No significant difference in α-PKC expression was observed in adrenal chromaffin cells of MSG-obese rats compared to controls; however, additional studies of PKC activity are needed to confirm this finding, as this kinase is activated primarily via the muscarinic signalling pathway. Indeed, Akaike et al. showed that PKC activation results in potassium channel phosphorylation, which reduces the channel’s conductance and consequently induces membrane depolarisation, the latter of which contributes to increased catecholamine secretion [56].

Disruption of glycaemia homeostasis is a hallmark of obesity and is primarily attributed to insulin resistance [5759]. We found that MSG-obese rats are glucose intolerant, confirming previously published results [36, 60, 61]. The elevated insulin levels found in MSG-obese rats can reflect insulin resistance. Molecular studies have demonstrated that MSG-obese animals have a decrease in signalling of their insulin-stimulated IRS/PI3K/Akt pathway in muscle and adipose tissue, which may be an important hallmark of insulin resistance of those animals [62]. Indeed, insulin binding to membrane receptors in liver, skeletal muscle, and adipocytes is decreased in MSG-obese rats [61].

The high insulin levels in pre-diabetic obese rats play a central role in fat cell proliferation and insulin resistance [62]. White adipose tissue in MSG-obese rats has elevated lipogenesis capacity and compensatory responsiveness to insulin by the Cbl and IRS2 pathways, which may mediate the insulin antilipolytic effect [62]. When MSG-obese rats undergo early vagotomy (at 30 days of life), hyperinsulinaemia is blocked, and fat accumulation is dramatically reduced [63]. Indeed, surgery to remove fat in 15-week-old MSG-obese rats improved their lipid profile and insulin resistance [64].

Furthermore, these results show that hyperinsulinaemia in obese rats is sustained by increased glucose responsiveness in isolated pancreatic islets. Increased responsiveness to glucose by pancreatic islets is also a feature of other obesity models and may be an adaptation to altered ANS tonus to endocrine pancreas with high parasympathetic activity [65, 66]. Early vagotomy prevents high-glucose-stimulated insulin secretion in MSG-obese rats [36]. Indeed, pancreatic islets from Zucker (fa/fa) rats, a genetic animal model of obesity, also have a high response to glucose, and islets from these animals have high levels of glucose utilisation and oxidation, which contribute to their observed hyperinsulinaemia [67].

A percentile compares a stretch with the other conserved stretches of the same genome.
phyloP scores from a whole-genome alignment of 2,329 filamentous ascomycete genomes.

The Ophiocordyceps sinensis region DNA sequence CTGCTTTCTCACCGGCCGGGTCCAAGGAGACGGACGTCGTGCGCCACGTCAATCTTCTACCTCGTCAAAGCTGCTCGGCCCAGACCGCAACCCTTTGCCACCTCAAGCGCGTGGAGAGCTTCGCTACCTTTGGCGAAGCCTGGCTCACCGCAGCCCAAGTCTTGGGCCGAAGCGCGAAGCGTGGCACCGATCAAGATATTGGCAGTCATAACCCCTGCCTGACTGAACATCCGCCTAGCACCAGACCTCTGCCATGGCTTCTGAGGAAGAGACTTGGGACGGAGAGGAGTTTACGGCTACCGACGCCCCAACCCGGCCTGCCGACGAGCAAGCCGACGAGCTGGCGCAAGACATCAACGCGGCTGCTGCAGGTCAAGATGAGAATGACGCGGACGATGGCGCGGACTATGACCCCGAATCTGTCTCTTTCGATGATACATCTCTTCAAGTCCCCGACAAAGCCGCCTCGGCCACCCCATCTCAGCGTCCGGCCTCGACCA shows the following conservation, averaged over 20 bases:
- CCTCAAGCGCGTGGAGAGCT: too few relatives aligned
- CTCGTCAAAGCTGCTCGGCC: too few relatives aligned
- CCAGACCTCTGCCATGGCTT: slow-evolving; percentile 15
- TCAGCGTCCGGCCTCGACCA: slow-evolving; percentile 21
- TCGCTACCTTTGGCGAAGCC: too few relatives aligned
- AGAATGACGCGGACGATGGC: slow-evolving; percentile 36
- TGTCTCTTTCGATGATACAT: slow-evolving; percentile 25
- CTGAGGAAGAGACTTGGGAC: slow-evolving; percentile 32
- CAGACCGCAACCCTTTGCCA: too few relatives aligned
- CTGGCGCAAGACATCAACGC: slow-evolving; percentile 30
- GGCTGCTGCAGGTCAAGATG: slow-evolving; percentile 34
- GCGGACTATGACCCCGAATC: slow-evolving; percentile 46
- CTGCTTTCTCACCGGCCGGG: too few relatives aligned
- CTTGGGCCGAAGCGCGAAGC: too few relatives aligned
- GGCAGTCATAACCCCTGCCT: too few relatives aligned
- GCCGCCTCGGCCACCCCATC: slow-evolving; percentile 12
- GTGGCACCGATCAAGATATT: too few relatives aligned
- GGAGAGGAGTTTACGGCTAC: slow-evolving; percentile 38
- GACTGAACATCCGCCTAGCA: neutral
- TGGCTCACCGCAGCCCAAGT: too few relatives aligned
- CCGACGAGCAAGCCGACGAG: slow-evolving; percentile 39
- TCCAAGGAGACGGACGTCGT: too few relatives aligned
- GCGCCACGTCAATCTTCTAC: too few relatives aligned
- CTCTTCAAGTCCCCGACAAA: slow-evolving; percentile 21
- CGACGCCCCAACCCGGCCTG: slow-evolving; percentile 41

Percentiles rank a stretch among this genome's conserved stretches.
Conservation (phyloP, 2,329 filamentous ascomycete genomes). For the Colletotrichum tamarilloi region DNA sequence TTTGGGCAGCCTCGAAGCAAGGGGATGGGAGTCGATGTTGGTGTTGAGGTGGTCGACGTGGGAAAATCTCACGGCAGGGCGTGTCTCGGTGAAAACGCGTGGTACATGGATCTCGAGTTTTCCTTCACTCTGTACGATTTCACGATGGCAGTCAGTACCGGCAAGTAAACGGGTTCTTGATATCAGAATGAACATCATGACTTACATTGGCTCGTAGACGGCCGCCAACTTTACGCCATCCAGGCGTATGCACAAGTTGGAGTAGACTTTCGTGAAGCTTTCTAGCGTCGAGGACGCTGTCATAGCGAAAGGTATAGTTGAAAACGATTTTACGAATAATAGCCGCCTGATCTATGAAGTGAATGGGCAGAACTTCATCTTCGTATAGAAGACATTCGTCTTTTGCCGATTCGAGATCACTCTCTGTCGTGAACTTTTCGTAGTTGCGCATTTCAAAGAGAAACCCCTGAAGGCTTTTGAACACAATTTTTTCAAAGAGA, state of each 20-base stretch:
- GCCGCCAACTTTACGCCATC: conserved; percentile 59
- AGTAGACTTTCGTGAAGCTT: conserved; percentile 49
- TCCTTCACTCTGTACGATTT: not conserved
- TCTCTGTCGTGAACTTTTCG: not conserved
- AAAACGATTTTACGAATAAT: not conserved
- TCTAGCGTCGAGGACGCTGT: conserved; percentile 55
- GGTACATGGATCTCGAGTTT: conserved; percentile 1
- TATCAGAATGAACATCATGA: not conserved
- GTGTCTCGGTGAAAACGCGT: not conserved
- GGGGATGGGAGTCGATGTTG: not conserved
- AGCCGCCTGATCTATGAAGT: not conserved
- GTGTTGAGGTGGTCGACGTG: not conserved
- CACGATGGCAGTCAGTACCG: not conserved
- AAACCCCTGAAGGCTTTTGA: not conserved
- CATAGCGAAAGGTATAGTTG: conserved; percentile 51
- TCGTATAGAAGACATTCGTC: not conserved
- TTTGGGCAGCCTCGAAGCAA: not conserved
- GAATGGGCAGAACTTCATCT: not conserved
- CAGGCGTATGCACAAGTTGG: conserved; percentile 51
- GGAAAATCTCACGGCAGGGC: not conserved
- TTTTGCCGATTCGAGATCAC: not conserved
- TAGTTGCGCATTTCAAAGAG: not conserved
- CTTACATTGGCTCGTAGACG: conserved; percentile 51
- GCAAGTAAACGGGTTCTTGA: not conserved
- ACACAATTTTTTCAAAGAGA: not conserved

Alpha-adrenergic activation has an inhibitory effect on glucose-stimulated insulin secretion, and this is accentuated in islets obtained from pre-diabetic obese rats, indicating that SNS tonus to islets may be reduced in obese rats. Islets isolated from both ob/ob mice and Zucker (fa/fa) rats, two genetic models of obesity, have higher responsiveness to the inhibitory action of noradrenaline [68, 69]. Cruciani-Guglielmacci et al. investigated an animal model of obesity obtained by a high-fat diet and reported that these animals developed severe glucose intolerance and insulin resistance that were due to increased glucose-induced insulin secretion. The authors further showed that injections of the α2-adrenergic receptor agonist oxymetazoline (even at low concentrations) reduced glucose-induced insulin secretion in the obese group; this effect was not observed in the control group. Low SNS activity in rats that received a high-fat diet may be responsible for their islet hypersensitivity to oxymetazoline, as concluded by the authors [70]. Our results also showed that oxymetazoline causes a profound decrease in blood insulin concentration in pre-diabetic obese rats, which suggests that insulin secretion is potently inhibited.

5. Conclusions

Our data support the hypothesis that MSG-obesity onset is dependent on reduced sympathetic tonus, including sympathoadrenal axis activity; however, physiologically, adrenal medulla function is preserved in these rats. Our data show that the low SNS activity observed in pre-diabetic obese rats leads to reduced basal catecholamine secretion from the adrenal medulla, which reflects a decreased concentration of plasma adrenaline. Indeed, the latter may contribute to the pancreatic islet’s high sensitivity to adrenaline, indicating that the inhibitory effect of catecholamines on insulin secretion may be impaired in pre-diabetic obese rats. In addition to helping understand the mechanisms underlying obesity, this study may be helpful in developing strategies for treating and preventing the onset of obesity and diabetes by targeting sympathoadrenal axis activation.

Conflict of Interests

The authors have no real or perceived conflict of interests to disclose.

Acknowledgment

This research was supported by the Brazilian Science Foundations CNPq, CAPES, and Fundação Araucária.